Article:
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Adobe Revoking Code Signing Certificate Used To Sign Malware 39

Posted by samzenpus
from the not-allowed dept.
wiredmikey writes "Adobe said Thursday it will be revoking a code signing certificate next week after discovering two pieces of malware that had been digitally signed with Adobe's credentials. Two malicious utilities, pwdump7 v7.1 and myGeeksmail.dll, both came from the same source and were signed with valid Adobe digital certificates, Adobe's Brad Arkin said. Adobe plans to revoke the impacted certificate on Oct. 4. After initial investigation, the company identified a compromised build server which had been used to access the code signing infrastructure, Brad Arkin wrote in a blog post. The build server did not have rights to any public key infrastructure functions other than the ability to issue requests to the signing service and did not have access to any Adobe products such as Flash Player, Adobe Reader, Shockwave Player, or Adobe AIR, Arkin said. According to Adobe, most customers won't notice anything out of the ordinary during the certificate revocation process, but some IT administrators may have to take some actions in response."
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Adobe Revoking Code Signing Certificate Used To Sign Malware

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  • Phew (Score:5, Funny)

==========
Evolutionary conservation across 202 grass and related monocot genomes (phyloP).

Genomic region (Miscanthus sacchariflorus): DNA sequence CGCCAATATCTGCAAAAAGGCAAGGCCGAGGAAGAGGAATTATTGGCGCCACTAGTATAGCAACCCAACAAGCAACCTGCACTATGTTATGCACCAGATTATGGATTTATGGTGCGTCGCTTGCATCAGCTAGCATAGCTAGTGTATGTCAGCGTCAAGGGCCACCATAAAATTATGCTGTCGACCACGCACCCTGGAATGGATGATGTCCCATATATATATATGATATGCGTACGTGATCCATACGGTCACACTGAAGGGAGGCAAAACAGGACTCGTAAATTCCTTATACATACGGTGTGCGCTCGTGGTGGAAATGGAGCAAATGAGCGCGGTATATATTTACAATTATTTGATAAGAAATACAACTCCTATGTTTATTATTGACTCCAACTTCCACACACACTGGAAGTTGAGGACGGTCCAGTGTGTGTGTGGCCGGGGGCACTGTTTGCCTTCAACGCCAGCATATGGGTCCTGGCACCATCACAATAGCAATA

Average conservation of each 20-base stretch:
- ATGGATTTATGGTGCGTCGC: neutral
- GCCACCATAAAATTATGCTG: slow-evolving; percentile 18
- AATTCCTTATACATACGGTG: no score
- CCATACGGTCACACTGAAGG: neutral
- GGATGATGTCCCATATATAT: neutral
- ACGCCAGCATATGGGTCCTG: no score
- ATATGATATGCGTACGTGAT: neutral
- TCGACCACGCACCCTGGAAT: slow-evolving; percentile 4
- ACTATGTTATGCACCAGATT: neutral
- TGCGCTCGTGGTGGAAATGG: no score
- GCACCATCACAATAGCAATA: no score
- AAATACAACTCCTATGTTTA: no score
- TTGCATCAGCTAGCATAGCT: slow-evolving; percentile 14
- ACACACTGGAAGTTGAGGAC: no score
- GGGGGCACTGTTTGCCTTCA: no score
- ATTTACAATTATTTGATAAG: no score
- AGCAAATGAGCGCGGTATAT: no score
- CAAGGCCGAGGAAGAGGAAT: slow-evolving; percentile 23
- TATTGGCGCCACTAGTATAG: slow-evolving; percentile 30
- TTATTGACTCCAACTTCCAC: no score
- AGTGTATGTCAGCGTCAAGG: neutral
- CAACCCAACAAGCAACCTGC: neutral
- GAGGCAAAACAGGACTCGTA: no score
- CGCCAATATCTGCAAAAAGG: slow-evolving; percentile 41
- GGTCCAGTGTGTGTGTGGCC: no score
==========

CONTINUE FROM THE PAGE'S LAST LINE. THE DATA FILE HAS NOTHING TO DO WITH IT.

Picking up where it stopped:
by amicusNYCL (1538833) on Thursday September 27, 2012 @08:08PM (#41483979)

    did not have access to any Adobe products such as Flash Player, Adobe Reader

    Phew, good thing that Flash Player and Acrobat Reader are still secure.

  • by Anonymous Coward

    " According to Adobe, most customers won't notice anything out of the ordinary during the certificate revocation process, but some IT administrators may have to take some actions in response."

    Considering the fact that the malware associated with the use misuse of Adobe certs is either .exe or .dll binaries my guess is that the admins that will be most plagued by users not having access to some things all of a sudden will be mostly administering small Windows servers.
    I would guess that a large number of smal

  • I wonder what (Score:4, Insightful)

    by Pope Raymond Lama (57277) <gwidion@mpLISPc.com.br minus language> on Thursday September 27, 2012 @09:06PM (#41484321) Homepage

    Will we do when malware gets "legitimate" signatures for the new and secure "secure boot" we will have in all PC's from now on. I don't think such malware will be so easily removed, or even detected. As things stand, any legitamate use of UEFI's secure boot feature, even if one would be fool enough to believe in their "it improves security" falacy is bogus - and it will be bad(tm) when the root-kit, hyper-visor-level signed malware starts to strike the PC World.

    • by Anonymous Coward

      it will be bad(tm) when the root-kit, hyper-visor-level signed malware starts to strike the PC World.

      Natural selection at work. Those infected by hypervisor level rootkits will be those who blindly trusted secure boot.
      Those of us smart enough to avoid it like the plague will be just fine.
      In the meantime, if we're smart enough to create a network that intentionally excludes Secure Boot machines, we'll be able to *sell* access to the only Internet that still functions properly.

      • by Anonymous Coward

        but 'Secure Boot' is precisely for those who blindly trust such things.

        "Hey, if you want me to take a dump in a box and mark it guaranteed, I will."

  • by gweihir (88907) on Thursday September 27, 2012 @09:45PM (#41484491)